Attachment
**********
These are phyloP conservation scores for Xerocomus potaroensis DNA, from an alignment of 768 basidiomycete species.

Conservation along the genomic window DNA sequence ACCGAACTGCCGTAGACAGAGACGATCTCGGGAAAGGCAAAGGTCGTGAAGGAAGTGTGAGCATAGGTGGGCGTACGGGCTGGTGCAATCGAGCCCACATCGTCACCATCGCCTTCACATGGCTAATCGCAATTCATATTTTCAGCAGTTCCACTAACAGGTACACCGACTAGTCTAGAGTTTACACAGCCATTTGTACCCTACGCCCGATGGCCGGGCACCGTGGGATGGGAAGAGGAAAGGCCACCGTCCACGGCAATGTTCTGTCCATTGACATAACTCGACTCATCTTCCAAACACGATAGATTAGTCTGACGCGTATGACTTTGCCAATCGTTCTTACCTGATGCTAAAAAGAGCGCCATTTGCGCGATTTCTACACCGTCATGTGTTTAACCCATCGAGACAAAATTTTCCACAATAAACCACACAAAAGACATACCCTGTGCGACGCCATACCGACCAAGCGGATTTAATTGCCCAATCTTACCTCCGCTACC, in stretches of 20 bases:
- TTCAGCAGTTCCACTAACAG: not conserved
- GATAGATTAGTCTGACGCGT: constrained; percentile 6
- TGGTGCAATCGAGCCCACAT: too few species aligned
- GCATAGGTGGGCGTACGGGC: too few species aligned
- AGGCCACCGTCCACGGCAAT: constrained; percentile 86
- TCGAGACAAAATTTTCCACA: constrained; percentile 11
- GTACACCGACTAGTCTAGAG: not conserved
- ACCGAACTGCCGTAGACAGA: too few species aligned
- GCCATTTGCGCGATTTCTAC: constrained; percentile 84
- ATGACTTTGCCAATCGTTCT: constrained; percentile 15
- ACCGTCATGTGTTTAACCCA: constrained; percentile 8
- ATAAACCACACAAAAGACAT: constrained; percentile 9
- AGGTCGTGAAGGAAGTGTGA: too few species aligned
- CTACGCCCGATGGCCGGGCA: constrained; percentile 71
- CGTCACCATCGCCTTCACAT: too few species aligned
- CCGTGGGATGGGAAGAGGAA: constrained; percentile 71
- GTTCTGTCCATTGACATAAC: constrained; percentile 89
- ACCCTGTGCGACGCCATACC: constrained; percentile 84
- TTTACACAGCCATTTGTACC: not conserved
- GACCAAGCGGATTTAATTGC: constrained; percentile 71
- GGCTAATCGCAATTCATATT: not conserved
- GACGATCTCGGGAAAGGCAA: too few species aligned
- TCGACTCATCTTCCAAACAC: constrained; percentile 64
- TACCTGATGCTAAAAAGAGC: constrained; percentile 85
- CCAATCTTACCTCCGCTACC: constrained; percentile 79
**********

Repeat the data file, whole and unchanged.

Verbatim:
These are phyloP conservation scores for Xerocomus potaroensis DNA, from an alignment of 768 basidiomycete species.

Conservation along the genomic window DNA sequence ACCGAACTGCCGTAGACAGAGACGATCTCGGGAAAGGCAAAGGTCGTGAAGGAAGTGTGAGCATAGGTGGGCGTACGGGCTGGTGCAATCGAGCCCACATCGTCACCATCGCCTTCACATGGCTAATCGCAATTCATATTTTCAGCAGTTCCACTAACAGGTACACCGACTAGTCTAGAGTTTACACAGCCATTTGTACCCTACGCCCGATGGCCGGGCACCGTGGGATGGGAAGAGGAAAGGCCACCGTCCACGGCAATGTTCTGTCCATTGACATAACTCGACTCATCTTCCAAACACGATAGATTAGTCTGACGCGTATGACTTTGCCAATCGTTCTTACCTGATGCTAAAAAGAGCGCCATTTGCGCGATTTCTACACCGTCATGTGTTTAACCCATCGAGACAAAATTTTCCACAATAAACCACACAAAAGACATACCCTGTGCGACGCCATACCGACCAAGCGGATTTAATTGCCCAATCTTACCTCCGCTACC, in stretches of 20 bases:
- TTCAGCAGTTCCACTAACAG: not conserved
- GATAGATTAGTCTGACGCGT: constrained; percentile 6
- TGGTGCAATCGAGCCCACAT: too few species aligned
- GCATAGGTGGGCGTACGGGC: too few species aligned
- AGGCCACCGTCCACGGCAAT: constrained; percentile 86
- TCGAGACAAAATTTTCCACA: constrained; percentile 11
- GTACACCGACTAGTCTAGAG: not conserved
- ACCGAACTGCCGTAGACAGA: too few species aligned
- GCCATTTGCGCGATTTCTAC: constrained; percentile 84
- ATGACTTTGCCAATCGTTCT: constrained; percentile 15
- ACCGTCATGTGTTTAACCCA: constrained; percentile 8
- ATAAACCACACAAAAGACAT: constrained; percentile 9
- AGGTCGTGAAGGAAGTGTGA: too few species aligned
- CTACGCCCGATGGCCGGGCA: constrained; percentile 71
- CGTCACCATCGCCTTCACAT: too few species aligned
- CCGTGGGATGGGAAGAGGAA: constrained; percentile 71
- GTTCTGTCCATTGACATAAC: constrained; percentile 89
- ACCCTGTGCGACGCCATACC: constrained; percentile 84
- TTTACACAGCCATTTGTACC: not conserved
- GACCAAGCGGATTTAATTGC: constrained; percentile 71
- GGCTAATCGCAATTCATATT: not conserved
- GACGATCTCGGGAAAGGCAA: too few species aligned
- TCGACTCATCTTCCAAACAC: constrained; percentile 64
- TACCTGATGCTAAAAAGAGC: constrained; percentile 85
- CCAATCTTACCTCCGCTACC: constrained; percentile 79